2 You apear Sir to have overlooked or forgotten, one great Source of Natural Aristocracy, mentioned by me in my Apology Vol. 1. p 110 and dilated in Subsequent pages, I mean Birth. I Should be obligd to you for your candid Sentiments upon this important Subject. Exceptions have been taken to the phrase “Wellborn”; but I can See no Imprpriety in it, more than in the Epithets “Wellbred” “Well educated,” Well “brought up,” “Well taught” []Well informed,” Well read, “Well to live” Well dressed, “Well fed,” Well cloathed, Well armed, Well accoutred, Well furnished, <well mounted>, Well made, well fought, well aimed, Well meant Well mounted, well fortified, Well tempered, Well fatted, Well Spoken Well argued well reasoned, well decked Well ducked, Well trimmed Well wrought or any other Well in common Parlance.

And here, Sir, permit me, by Way of digression to remark, another discouragement to honest political Litterature, and the Progress of real political science. If a well meant publication appears, it is instantly Searched for an unpopular Word, or one that can be made So by misconstruction misrepresentation, or by any credible and imposing deception. Some ambitious popular Demagogue gives the Alarm “Heresy”! Holy democratical Church has decreed that Word to be “Heresy”! Down with him! And if there was no Check to their Passions and no ballance to their Government, they would Say “A la lanterne”! “A de guillotine”! Roast him! “bake him! boil him <fryin> fry him! The Inquisition in Spain would not celebrate more joyfully an Auto de Fee. Some Years ago, more than forty a Writer, unfortunately made Use of the term, “Better Sort.” Instantly a popular Clamour was raised and an Odium excited which remains to this day to Such a degree that no Man dares to employ that Expression at the Barr in Conversation, in a Newspaper, or Pamphlet: No nor in the Pulpit, though the “baser Sort” are Sufficiently marked and distinguished in the New Testament, to prove that there is no Wrong in believing a “better Sort.” And if there is any difference between Virtue and Vice, there is a “better Sort” and a worse Sort in every human Society;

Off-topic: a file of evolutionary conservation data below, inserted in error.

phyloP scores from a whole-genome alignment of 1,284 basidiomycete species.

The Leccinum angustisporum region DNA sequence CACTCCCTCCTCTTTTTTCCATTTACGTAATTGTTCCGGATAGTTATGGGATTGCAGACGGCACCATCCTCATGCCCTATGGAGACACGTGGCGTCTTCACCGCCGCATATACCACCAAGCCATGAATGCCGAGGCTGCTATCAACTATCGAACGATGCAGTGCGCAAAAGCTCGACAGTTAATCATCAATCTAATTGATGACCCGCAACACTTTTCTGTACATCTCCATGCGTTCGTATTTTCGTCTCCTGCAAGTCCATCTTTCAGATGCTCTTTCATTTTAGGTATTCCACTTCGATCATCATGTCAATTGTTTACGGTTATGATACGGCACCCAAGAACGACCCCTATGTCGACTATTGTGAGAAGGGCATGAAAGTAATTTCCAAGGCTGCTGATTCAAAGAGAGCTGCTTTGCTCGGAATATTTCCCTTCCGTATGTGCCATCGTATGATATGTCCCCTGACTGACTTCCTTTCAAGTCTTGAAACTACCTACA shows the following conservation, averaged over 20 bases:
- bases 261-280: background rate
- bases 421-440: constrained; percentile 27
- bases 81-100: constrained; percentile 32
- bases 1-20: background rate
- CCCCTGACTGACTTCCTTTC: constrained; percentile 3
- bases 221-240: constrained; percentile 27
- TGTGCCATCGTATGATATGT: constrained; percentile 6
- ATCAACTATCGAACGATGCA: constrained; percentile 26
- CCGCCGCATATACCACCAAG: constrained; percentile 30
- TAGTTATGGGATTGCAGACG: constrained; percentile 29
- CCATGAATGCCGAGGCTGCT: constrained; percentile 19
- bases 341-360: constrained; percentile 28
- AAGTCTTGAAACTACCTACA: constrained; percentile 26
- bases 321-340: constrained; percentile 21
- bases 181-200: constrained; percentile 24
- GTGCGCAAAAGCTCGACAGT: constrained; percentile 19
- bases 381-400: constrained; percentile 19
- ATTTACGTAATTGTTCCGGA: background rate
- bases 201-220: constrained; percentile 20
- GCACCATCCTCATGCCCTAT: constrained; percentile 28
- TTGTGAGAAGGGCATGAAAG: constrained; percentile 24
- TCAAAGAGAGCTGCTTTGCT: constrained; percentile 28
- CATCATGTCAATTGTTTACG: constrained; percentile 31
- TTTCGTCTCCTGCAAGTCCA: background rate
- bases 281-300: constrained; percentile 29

With Sincere reverence, let me here quote one of the most profound phylosophical, moral and religious Sentiments that ever was expressed: “We know not, what Spirit We are of

John Adams

MHi: Washburn Collection.